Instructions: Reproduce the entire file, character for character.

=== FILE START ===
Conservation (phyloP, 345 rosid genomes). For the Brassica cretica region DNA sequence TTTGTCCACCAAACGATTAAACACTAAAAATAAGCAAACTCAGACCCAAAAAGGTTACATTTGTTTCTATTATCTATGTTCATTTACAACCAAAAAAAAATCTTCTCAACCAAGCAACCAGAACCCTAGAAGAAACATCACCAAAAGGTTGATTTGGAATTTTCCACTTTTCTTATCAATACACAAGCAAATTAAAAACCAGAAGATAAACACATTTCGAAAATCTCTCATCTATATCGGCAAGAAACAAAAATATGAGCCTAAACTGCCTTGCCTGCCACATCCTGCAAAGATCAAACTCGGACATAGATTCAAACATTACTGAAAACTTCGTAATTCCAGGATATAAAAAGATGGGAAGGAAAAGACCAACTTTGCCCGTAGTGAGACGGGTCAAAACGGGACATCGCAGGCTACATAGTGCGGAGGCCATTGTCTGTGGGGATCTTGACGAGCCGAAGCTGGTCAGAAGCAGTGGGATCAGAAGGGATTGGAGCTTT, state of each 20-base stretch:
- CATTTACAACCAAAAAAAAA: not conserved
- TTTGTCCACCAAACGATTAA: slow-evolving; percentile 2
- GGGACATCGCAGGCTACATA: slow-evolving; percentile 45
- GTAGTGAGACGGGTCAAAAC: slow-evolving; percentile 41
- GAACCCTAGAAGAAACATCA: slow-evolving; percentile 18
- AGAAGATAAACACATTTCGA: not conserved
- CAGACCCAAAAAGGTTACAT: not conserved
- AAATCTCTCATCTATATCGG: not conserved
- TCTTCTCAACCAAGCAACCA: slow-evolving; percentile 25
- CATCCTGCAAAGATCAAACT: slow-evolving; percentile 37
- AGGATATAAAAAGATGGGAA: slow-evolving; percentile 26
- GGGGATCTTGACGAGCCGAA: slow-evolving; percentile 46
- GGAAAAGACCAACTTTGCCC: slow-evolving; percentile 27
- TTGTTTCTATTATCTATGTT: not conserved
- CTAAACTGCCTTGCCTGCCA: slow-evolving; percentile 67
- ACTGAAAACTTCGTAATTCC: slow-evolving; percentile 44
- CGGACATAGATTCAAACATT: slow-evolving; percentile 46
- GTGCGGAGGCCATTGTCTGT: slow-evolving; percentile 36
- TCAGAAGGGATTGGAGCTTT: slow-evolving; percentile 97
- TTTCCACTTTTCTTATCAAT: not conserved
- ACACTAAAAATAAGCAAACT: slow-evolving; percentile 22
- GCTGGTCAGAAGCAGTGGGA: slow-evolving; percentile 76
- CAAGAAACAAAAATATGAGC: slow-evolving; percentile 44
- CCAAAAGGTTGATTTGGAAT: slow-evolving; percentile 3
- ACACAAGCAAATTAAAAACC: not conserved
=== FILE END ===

Conservation (phyloP, 345 rosid genomes). For the Brassica cretica region DNA sequence TTTGTCCACCAAACGATTAAACACTAAAAATAAGCAAACTCAGACCCAAAAAGGTTACATTTGTTTCTATTATCTATGTTCATTTACAACCAAAAAAAAATCTTCTCAACCAAGCAACCAGAACCCTAGAAGAAACATCACCAAAAGGTTGATTTGGAATTTTCCACTTTTCTTATCAATACACAAGCAAATTAAAAACCAGAAGATAAACACATTTCGAAAATCTCTCATCTATATCGGCAAGAAACAAAAATATGAGCCTAAACTGCCTTGCCTGCCACATCCTGCAAAGATCAAACTCGGACATAGATTCAAACATTACTGAAAACTTCGTAATTCCAGGATATAAAAAGATGGGAAGGAAAAGACCAACTTTGCCCGTAGTGAGACGGGTCAAAACGGGACATCGCAGGCTACATAGTGCGGAGGCCATTGTCTGTGGGGATCTTGACGAGCCGAAGCTGGTCAGAAGCAGTGGGATCAGAAGGGATTGGAGCTTT, state of each 20-base stretch:
- CATTTACAACCAAAAAAAAA: not conserved
- TTTGTCCACCAAACGATTAA: slow-evolving; percentile 2
- GGGACATCGCAGGCTACATA: slow-evolving; percentile 45
- GTAGTGAGACGGGTCAAAAC: slow-evolving; percentile 41
- GAACCCTAGAAGAAACATCA: slow-evolving; percentile 18
- AGAAGATAAACACATTTCGA: not conserved
- CAGACCCAAAAAGGTTACAT: not conserved
- AAATCTCTCATCTATATCGG: not conserved
- TCTTCTCAACCAAGCAACCA: slow-evolving; percentile 25
- CATCCTGCAAAGATCAAACT: slow-evolving; percentile 37
- AGGATATAAAAAGATGGGAA: slow-evolving; percentile 26
- GGGGATCTTGACGAGCCGAA: slow-evolving; percentile 46
- GGAAAAGACCAACTTTGCCC: slow-evolving; percentile 27
- TTGTTTCTATTATCTATGTT: not conserved
- CTAAACTGCCTTGCCTGCCA: slow-evolving; percentile 67
- ACTGAAAACTTCGTAATTCC: slow-evolving; percentile 44
- CGGACATAGATTCAAACATT: slow-evolving; percentile 46
- GTGCGGAGGCCATTGTCTGT: slow-evolving; percentile 36
- TCAGAAGGGATTGGAGCTTT: slow-evolving; percentile 97
- TTTCCACTTTTCTTATCAAT: not conserved
- ACACTAAAAATAAGCAAACT: slow-evolving; percentile 22
- GCTGGTCAGAAGCAGTGGGA: slow-evolving; percentile 76
- CAAGAAACAAAAATATGAGC: slow-evolving; percentile 44
- CCAAAAGGTTGATTTGGAAT: slow-evolving; percentile 3
- ACACAAGCAAATTAAAAACC: not conserved